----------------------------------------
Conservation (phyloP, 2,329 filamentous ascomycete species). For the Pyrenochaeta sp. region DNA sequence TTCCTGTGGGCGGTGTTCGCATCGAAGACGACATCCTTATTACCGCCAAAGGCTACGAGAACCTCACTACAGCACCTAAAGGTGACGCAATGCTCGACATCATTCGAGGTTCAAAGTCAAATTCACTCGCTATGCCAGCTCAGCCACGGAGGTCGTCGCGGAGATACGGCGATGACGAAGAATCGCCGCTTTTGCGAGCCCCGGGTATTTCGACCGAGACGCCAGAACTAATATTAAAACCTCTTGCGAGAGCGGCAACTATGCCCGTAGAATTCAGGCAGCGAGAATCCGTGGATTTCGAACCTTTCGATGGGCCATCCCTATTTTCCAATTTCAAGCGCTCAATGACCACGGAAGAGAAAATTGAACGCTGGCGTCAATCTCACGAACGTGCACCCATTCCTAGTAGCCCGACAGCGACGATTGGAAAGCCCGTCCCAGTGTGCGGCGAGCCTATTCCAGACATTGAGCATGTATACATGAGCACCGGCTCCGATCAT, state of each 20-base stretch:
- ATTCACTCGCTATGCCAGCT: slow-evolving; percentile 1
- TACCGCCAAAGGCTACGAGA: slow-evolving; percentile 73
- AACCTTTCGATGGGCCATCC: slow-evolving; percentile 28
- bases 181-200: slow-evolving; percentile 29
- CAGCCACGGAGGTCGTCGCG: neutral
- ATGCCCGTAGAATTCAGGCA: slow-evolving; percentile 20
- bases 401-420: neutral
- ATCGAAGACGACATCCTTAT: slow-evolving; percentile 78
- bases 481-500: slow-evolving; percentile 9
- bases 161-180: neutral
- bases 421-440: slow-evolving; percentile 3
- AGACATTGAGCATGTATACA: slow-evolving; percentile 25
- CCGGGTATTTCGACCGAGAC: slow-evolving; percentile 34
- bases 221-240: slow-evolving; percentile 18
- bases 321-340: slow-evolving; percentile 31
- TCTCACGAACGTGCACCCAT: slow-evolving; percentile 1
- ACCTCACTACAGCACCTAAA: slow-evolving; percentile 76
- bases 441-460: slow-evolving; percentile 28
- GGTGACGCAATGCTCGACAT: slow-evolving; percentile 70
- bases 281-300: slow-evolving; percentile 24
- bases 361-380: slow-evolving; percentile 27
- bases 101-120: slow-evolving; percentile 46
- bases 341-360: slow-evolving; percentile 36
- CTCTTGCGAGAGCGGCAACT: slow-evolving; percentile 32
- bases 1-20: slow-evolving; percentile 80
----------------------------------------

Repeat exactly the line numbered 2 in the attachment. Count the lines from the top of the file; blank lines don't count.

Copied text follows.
- ATTCACTCGCTATGCCAGCT: slow-evolving; percentile 1